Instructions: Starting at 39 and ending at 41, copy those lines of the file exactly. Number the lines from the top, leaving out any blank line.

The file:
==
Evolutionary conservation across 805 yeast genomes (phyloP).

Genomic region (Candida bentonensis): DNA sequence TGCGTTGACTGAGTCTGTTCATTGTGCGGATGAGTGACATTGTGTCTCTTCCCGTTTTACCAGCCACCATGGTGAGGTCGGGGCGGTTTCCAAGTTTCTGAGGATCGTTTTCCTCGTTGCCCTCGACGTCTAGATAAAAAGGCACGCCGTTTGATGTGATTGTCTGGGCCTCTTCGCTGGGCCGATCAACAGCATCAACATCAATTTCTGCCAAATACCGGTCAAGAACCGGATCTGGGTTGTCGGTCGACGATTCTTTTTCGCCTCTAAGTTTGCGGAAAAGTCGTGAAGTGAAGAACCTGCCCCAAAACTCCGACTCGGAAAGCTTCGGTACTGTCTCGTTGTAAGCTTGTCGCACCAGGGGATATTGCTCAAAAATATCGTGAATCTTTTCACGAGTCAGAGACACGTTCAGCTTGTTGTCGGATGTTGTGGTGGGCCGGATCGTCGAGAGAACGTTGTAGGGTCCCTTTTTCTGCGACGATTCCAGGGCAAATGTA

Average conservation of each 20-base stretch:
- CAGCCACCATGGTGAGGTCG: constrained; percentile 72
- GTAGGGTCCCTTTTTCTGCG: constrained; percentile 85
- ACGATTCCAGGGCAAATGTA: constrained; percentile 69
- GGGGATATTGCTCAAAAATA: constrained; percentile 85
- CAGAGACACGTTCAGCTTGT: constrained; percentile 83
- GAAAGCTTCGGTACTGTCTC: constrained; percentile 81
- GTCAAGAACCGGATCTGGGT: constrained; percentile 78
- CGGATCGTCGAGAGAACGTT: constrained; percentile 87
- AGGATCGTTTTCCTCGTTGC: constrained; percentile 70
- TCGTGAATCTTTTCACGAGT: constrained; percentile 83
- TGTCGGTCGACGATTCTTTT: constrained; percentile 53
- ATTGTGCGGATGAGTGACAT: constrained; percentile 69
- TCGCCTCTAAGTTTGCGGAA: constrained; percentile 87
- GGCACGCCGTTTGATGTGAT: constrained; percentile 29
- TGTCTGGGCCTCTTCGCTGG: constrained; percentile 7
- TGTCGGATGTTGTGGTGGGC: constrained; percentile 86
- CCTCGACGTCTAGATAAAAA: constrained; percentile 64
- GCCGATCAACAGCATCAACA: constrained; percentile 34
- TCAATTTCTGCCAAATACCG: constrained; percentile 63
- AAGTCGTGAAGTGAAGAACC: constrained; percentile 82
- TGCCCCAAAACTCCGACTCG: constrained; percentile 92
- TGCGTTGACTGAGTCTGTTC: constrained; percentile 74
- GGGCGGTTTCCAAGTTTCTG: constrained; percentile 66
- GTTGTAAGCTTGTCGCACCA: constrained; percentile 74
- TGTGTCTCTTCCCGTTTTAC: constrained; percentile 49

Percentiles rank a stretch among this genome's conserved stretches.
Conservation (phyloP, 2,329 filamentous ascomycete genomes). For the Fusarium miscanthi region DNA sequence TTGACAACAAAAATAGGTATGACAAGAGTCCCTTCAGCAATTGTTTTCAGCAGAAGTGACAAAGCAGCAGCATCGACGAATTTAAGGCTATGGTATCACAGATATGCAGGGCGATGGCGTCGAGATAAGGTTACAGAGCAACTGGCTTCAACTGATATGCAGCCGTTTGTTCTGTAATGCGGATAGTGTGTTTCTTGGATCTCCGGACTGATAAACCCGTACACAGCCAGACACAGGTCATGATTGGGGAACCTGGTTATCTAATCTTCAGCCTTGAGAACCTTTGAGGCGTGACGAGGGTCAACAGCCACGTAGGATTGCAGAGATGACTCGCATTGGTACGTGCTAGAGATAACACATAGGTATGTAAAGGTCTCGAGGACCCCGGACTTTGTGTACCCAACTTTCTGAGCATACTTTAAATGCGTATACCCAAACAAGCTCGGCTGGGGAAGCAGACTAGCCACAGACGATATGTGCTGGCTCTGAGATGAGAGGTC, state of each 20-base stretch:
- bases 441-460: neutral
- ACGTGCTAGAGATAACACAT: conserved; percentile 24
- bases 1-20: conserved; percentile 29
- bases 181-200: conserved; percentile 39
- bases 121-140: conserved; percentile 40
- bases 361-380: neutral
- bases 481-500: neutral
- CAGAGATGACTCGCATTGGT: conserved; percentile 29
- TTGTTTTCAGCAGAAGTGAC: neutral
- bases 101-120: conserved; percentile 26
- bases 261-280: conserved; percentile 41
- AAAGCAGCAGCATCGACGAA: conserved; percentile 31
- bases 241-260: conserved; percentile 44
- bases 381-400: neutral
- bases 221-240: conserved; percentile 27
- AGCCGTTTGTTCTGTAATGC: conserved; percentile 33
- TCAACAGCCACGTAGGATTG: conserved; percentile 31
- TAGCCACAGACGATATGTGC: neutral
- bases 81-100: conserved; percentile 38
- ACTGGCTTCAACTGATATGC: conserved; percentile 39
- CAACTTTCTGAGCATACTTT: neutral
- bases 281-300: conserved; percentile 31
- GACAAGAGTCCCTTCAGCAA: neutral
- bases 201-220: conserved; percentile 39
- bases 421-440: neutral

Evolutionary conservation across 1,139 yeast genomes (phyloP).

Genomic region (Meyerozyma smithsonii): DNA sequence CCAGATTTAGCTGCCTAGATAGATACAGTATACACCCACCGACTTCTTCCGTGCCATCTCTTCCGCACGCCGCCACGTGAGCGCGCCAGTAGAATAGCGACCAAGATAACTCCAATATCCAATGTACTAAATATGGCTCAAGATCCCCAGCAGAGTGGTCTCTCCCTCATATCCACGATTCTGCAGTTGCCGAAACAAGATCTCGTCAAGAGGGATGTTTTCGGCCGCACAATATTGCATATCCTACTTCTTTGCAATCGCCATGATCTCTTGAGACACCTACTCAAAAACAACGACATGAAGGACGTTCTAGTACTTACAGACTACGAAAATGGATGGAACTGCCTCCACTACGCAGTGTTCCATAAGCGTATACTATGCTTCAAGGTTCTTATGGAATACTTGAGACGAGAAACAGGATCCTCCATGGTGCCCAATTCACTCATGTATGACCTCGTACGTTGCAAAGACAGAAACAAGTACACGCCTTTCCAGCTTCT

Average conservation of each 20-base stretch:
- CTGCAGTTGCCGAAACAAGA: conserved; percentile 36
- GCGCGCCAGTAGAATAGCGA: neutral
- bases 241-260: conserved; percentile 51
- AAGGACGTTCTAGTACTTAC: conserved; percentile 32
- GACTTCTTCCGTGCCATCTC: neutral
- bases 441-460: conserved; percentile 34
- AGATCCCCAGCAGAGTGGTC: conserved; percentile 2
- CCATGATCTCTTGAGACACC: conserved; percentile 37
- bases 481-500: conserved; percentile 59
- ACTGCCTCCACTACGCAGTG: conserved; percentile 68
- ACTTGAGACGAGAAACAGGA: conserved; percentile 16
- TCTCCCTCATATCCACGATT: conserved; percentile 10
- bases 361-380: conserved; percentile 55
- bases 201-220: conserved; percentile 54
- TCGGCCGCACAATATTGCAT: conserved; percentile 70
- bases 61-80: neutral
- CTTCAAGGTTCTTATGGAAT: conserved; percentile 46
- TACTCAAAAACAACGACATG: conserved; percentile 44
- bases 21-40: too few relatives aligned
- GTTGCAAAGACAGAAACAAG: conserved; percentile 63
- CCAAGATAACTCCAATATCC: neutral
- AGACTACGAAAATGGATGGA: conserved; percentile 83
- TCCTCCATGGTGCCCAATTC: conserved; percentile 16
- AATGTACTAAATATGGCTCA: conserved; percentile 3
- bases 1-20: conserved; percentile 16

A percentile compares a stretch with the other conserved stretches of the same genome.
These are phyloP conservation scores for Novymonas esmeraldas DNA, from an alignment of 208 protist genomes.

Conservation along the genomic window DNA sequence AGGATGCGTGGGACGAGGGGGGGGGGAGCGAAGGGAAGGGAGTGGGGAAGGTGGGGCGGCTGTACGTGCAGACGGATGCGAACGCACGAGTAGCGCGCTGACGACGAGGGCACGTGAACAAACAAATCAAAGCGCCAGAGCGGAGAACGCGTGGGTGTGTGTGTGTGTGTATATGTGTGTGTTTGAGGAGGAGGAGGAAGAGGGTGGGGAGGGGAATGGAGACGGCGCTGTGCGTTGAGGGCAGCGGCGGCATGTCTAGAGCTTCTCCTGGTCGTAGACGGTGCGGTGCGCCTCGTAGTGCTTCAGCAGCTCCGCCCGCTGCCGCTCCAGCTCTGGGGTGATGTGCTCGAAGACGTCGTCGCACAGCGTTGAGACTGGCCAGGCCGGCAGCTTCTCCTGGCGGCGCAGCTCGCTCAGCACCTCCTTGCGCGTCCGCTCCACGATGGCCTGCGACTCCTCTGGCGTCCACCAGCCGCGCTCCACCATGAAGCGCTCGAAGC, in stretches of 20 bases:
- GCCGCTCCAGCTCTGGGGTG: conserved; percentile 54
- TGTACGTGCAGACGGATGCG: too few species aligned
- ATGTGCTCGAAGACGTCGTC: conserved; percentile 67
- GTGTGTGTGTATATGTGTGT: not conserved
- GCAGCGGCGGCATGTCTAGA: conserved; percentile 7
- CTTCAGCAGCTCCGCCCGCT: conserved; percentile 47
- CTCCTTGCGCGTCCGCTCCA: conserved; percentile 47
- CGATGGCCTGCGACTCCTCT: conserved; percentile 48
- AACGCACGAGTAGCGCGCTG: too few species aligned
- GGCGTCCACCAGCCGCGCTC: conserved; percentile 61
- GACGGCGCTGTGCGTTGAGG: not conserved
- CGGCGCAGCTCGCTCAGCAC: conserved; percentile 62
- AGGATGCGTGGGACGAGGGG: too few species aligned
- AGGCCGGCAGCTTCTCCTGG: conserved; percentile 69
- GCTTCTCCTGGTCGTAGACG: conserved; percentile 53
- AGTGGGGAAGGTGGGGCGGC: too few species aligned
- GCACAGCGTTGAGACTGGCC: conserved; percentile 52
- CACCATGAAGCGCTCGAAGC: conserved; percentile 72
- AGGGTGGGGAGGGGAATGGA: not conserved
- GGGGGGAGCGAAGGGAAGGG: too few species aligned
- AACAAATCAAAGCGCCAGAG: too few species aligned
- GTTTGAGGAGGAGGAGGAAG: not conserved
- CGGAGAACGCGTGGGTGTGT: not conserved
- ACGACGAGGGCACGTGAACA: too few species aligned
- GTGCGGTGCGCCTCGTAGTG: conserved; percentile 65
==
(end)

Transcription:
- TTGTTTTCAGCAGAAGTGAC: neutral
- bases 101-120: conserved; percentile 26
- bases 261-280: conserved; percentile 41